3 Min Read
LONDON (Reuters) - Rory McIlroy will not defend his British Open title at St Andrews next week after announcing on Wednesday he did not want to risk further damage to the ankle ligaments he ruptured playing football last weekend.
The world number one's presence at the spiritual home of golf had looked extremely doubtful after he suffered the injury in a kickabout with friends and posted a picture of himself wearing a protective plastic boot and his withdrawal was duly confirmed on his Instagram account.
"After much consideration I have decided not to play in the Open Championship at St. Andrews," the Northern Irishman wrote.
"I'm taking a long-term view of this injury and, although rehab is progressing well, I want to come back to tournament play when I feel 100 percent healthy and 100 percent competitive."
McIlroy's potential showdown with double major winner Jordan Spieth was expected to be the highlight of the Open but the American will now start the tournament as the favourite.
Spieth is one of several players who have come to McIlroy's defence after the usual social media "storm" questioning the wisdom of him playing football on an astroturf pitch so close to the Open.
Spieth said this week that he happily plays basketball with his caddie and also revealed a near miss on a fishing trip after he won the US Open last month when a shark took a tuna he was trying to reel in and almost pulled him overboard.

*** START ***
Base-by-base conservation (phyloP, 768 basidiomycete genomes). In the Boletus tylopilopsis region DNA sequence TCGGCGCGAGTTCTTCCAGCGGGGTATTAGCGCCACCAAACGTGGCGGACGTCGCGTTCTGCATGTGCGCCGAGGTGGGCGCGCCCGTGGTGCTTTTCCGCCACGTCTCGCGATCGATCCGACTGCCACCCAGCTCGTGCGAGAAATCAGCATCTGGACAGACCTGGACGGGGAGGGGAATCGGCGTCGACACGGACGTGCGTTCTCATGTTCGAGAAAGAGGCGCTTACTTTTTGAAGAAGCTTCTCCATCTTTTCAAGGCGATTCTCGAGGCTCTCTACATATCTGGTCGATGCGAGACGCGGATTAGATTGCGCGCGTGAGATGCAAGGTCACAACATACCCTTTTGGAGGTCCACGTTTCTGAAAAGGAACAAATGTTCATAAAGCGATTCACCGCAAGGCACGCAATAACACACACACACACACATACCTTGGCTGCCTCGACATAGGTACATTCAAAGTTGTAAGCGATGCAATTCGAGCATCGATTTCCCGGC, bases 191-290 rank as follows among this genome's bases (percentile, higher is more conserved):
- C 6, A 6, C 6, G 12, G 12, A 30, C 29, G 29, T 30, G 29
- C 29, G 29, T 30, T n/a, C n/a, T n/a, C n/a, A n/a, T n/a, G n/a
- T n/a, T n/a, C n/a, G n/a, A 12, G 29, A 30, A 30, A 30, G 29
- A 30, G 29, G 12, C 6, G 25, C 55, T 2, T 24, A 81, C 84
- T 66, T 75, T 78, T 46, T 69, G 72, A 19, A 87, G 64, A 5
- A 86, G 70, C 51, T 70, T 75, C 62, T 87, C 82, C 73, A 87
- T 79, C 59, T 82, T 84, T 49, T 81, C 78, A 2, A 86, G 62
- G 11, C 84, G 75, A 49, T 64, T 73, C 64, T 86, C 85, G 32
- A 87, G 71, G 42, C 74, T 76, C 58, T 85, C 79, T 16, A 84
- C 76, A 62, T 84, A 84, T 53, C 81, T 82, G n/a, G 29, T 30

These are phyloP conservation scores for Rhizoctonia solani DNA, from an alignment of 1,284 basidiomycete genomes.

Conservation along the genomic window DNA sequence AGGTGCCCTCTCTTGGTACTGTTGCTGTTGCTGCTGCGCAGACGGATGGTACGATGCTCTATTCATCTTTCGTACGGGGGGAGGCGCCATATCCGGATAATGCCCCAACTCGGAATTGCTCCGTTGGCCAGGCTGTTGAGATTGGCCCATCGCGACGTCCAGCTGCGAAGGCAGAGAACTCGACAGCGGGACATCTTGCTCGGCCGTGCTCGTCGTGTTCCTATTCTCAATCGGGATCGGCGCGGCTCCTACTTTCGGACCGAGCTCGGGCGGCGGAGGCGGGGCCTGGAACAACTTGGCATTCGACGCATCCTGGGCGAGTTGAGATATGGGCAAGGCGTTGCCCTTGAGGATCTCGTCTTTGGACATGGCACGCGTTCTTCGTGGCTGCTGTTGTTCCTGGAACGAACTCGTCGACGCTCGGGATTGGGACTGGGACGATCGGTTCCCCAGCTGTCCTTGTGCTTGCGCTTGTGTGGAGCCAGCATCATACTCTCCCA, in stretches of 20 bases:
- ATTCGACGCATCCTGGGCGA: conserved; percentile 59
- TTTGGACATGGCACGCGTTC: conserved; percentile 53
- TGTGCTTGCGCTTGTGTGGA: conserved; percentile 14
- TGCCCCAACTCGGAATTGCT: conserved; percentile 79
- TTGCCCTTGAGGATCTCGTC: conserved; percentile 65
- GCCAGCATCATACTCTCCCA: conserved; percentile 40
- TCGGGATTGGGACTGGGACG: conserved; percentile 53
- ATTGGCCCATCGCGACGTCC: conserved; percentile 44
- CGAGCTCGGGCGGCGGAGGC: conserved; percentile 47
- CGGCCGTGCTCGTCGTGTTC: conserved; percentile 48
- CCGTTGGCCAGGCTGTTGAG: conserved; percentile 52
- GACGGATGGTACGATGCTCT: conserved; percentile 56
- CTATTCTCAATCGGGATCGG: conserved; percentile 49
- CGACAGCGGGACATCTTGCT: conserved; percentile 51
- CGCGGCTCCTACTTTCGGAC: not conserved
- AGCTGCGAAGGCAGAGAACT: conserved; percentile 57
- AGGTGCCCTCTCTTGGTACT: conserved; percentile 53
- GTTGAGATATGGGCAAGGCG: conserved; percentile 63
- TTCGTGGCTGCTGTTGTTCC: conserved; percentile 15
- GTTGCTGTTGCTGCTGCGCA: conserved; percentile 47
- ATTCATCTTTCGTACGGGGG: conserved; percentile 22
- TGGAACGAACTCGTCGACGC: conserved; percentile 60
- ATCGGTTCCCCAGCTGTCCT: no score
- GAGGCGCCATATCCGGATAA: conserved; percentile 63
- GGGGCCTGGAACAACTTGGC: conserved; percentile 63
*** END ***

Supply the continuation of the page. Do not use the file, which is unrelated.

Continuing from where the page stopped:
Phil Mickelson, speaking ahead of the Scottish Open which begins on Thursday, said he missed the 1994 Masters after breaking his leg in a skiing accident.
"I said then, and I feel the same way now, you can't live your life in fear," said the American. "You have to enjoy the moment. I didn't feel like he (McIlroy) was doing anything that was an unnecessary risk. He was just playing around and accidents happen.
"People get hurt taking a shower and doing normal day-to-day things. You can't stop living your life."
Justin Rose took a similar view, suggesting that total focus on golf could be counter-productive.
"It's a tough question, before a major championship...it's probably the last time he does play football in the middle of season," said Rose, who is back at Gullane to defend his Scottish Open title.
"But he likes to have fun. He likes to get his mind away from golf. I think he's the kind of guy that, if he practiced 24/7 and got too much in his own head, it's not going to help him."
Editing by Ken Ferris and Toby Davis